Uplifting undertakings

Making creative changes to a home can result in uplifting the demeanor of its occupants by surrounding them with beauty and comfort.

Interior design succeeds when it takes a home from unsuitable to uplifted. Living in a beautiful environment inspires the soul. It brings me great joy to see a client’s pleasure upon experiencing the changes in their home. One such home currently in transformation is a twenty-year-old Mediterranean home in Winter Park. While the exterior is classic and elegant, the interior got a bit off track. Not only was the house in need of some updating, but some odd layouts needed an overhaul, namely the kitchen. As you can see below (or can’t see) the kitchen is separated from the family room and consequently missing out on the view to the lovely pool area, one of the house’s best assets. The first task was to remove the beams and dark ebony and zebra wood cabinetry. My client is a sensual person enjoying beautiful objects, good food, and well-designed (preferably symmetrical) rooms. This space daily assaulted her senses.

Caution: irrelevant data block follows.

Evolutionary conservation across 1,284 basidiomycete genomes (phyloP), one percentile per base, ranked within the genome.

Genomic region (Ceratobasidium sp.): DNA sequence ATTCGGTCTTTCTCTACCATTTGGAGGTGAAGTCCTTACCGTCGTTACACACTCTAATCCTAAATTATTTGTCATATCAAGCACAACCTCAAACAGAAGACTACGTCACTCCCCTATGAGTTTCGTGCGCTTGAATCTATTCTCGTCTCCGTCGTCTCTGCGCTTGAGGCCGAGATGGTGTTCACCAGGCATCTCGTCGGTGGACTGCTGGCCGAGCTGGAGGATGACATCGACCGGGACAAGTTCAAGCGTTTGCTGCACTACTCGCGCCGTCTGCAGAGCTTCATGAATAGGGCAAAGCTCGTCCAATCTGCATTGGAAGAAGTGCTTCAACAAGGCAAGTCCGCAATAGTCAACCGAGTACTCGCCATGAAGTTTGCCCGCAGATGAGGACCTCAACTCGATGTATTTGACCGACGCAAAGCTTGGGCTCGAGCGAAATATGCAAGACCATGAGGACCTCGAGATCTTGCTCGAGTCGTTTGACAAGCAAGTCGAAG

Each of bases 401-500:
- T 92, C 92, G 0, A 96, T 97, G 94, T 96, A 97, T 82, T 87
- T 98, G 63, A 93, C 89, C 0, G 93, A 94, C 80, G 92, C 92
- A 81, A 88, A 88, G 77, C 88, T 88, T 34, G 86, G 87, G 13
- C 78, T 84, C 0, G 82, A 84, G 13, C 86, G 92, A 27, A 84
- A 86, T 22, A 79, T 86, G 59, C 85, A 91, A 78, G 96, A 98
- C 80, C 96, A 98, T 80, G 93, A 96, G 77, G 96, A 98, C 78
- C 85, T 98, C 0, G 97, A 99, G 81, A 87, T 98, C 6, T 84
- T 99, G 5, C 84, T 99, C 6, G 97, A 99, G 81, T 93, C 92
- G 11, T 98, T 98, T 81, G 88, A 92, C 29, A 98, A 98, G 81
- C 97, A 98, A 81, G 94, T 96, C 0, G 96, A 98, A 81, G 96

Removing interior details that did not suit a Mediterranean-styled house was step number one.

A very busy travertine floor, zebra wood, dark black, and orange-toned beams, more suited to an A-frame cabin, topped the list of undesirables.

A majestic palm is seen from the sliding glass door reminding one that this house is indeed Mediterranean in style, despite the interior.

The overly ornate fireplace breathed dark smoke into the room.

Bye bye beams.

Driscoll Homes made the day when they demolished the beams.

Improving the kitchen layout enhances conversation while the high-end finishes makes one want to linger in the arresting space.

The zebra wood wall of cabinetry was removed revealing the kitchen.

Demolition revealed that the ceiling could be raised another six feet or so.

A graceful hood defines the kitchen.

Previously, no one wanted to spend time in the gathering room as it was separate from the kitchen. Now my client can cook while her children watch television or do their homework in their study, seen through the doorway on the right.

An detailed bracket adds interest to the shelves and relates to the arch in the butler’s pantry.

A low-ceilinged dark hallway led the way to the kitchen. Now a raised ceiling and a graceful plastered arch, exchanged for a red-bricked, iron gated wine closet, transform this dreary space into an alluring one. Long shelves will sit inside the arch to hold serving pieces. A white linen curtain will provide the option to conceal the dishes for a softer look.

The new ceiling soars high overhead matching the inspired mood of the occupants.

Casa V can reinvent your house to be inspiring and uplifting.